“Emperor Rudolf II was obsessed with seeking the means to Immortality.”
The Riddle of Prague, Chapter Fifteen
From Elizabeth Weston’s letter to her daughter in The Riddle of Prague
He was the Holy Roman Emperor. He was the King of Hungary and Croatia and Bohemia. His moved his court to Prague and turned the Castle into the capitol of Art & Science & Learning. The esteemed astronomers, philosophers and physicians that flocked to his court believed in what they called “natural magicke”.
They believed in the possibility of Immortality.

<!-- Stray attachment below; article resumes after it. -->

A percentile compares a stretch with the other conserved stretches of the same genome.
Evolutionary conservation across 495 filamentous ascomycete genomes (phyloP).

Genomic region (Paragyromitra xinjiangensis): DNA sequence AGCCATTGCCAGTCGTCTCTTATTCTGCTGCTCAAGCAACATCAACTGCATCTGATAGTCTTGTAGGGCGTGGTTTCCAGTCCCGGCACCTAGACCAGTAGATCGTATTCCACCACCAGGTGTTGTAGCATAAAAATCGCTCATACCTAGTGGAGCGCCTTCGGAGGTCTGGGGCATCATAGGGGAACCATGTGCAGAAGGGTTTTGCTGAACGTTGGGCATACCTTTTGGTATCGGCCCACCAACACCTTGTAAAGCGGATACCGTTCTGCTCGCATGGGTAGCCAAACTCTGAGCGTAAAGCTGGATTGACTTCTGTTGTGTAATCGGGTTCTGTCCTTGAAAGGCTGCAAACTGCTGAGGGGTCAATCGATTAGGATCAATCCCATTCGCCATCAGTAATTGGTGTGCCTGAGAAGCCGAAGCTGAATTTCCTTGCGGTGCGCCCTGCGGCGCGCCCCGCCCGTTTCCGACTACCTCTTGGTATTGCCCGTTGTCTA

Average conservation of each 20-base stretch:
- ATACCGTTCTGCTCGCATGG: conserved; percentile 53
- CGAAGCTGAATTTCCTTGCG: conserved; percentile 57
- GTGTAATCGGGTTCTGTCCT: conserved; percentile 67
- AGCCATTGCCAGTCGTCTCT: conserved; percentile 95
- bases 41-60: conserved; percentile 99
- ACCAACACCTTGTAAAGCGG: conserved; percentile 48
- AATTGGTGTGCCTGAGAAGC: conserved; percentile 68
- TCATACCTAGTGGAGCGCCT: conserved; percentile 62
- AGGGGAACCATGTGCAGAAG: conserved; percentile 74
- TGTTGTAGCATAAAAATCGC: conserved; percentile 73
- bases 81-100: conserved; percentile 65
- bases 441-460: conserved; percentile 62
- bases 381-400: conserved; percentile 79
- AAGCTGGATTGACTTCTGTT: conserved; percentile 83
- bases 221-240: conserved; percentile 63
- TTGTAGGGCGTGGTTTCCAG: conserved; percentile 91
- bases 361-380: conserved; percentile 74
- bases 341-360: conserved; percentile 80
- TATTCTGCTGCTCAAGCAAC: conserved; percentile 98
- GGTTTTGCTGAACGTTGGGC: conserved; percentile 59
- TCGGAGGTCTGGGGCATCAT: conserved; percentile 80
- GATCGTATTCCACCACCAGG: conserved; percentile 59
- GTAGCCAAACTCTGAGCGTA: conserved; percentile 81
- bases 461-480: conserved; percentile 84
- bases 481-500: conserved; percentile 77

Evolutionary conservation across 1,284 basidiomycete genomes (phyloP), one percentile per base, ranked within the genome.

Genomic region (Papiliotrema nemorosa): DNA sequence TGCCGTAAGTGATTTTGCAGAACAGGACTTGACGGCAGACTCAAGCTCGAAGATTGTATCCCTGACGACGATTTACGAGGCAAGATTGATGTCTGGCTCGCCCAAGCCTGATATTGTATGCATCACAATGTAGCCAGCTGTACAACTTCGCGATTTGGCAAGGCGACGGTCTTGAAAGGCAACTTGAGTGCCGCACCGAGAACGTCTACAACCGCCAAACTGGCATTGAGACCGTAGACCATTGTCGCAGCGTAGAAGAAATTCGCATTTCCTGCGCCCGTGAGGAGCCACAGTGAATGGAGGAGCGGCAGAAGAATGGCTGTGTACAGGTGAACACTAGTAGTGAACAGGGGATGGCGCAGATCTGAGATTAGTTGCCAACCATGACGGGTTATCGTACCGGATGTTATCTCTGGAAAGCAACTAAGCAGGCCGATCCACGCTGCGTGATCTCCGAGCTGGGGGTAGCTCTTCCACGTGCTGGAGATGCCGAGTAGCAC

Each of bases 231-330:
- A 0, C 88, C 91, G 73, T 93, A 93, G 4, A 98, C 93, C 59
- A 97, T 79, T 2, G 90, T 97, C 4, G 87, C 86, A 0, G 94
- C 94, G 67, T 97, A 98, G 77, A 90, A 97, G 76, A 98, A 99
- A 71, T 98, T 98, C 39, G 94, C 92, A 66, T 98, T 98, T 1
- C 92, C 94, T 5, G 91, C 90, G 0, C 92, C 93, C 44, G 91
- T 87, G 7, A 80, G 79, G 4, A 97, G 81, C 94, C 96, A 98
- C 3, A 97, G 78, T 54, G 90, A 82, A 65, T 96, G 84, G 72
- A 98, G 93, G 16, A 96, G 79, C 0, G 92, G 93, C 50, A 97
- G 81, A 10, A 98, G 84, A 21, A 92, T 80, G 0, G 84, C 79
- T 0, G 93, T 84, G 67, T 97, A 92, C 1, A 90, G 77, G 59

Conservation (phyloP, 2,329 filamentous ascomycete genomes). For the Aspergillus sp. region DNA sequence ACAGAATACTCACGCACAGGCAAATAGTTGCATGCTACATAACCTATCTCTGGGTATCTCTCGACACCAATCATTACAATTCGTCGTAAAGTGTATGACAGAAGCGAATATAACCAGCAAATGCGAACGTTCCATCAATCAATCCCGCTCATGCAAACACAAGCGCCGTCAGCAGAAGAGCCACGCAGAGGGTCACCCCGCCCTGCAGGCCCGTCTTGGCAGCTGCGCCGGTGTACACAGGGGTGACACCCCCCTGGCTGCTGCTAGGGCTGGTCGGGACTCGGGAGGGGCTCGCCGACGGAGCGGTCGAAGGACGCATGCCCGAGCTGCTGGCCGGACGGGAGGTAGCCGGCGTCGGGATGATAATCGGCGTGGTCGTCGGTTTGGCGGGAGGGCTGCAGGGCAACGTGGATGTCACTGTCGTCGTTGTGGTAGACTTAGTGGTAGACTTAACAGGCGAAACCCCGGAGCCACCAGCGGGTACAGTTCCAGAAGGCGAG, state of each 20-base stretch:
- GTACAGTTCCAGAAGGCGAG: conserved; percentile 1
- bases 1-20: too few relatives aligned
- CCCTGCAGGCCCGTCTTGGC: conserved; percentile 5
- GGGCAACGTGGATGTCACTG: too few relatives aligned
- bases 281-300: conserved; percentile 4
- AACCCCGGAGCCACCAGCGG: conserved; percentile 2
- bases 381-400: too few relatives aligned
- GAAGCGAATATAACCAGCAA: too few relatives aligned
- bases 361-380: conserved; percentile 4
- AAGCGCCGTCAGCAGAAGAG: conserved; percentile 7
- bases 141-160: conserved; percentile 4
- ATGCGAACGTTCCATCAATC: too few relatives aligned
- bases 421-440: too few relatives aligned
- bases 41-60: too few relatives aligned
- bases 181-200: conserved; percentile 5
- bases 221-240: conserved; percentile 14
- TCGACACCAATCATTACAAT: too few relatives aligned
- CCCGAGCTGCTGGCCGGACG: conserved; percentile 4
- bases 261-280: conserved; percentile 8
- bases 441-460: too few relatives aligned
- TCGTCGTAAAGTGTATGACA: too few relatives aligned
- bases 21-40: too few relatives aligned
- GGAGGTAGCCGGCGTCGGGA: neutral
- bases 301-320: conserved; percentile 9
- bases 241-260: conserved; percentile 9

Arcimbaldo, an Italian painter, depicted Rudolf II as Vertumnus, the god of transformation.
If looking you do not admire the ugliness that makes me beautiful;
You know well how ugliness can surpass any beauty
Different am I from myself…
Harken your ear
So that I can confide there
a secret of a new art.
Gregorio Comanini wrote the poem to accompany the portrait.
What was the “new art” that transformed the Emperor into something different? Could Arcimboldo’s painting be a celebration of Rudolf II’s ultimate triumph over his own mortality?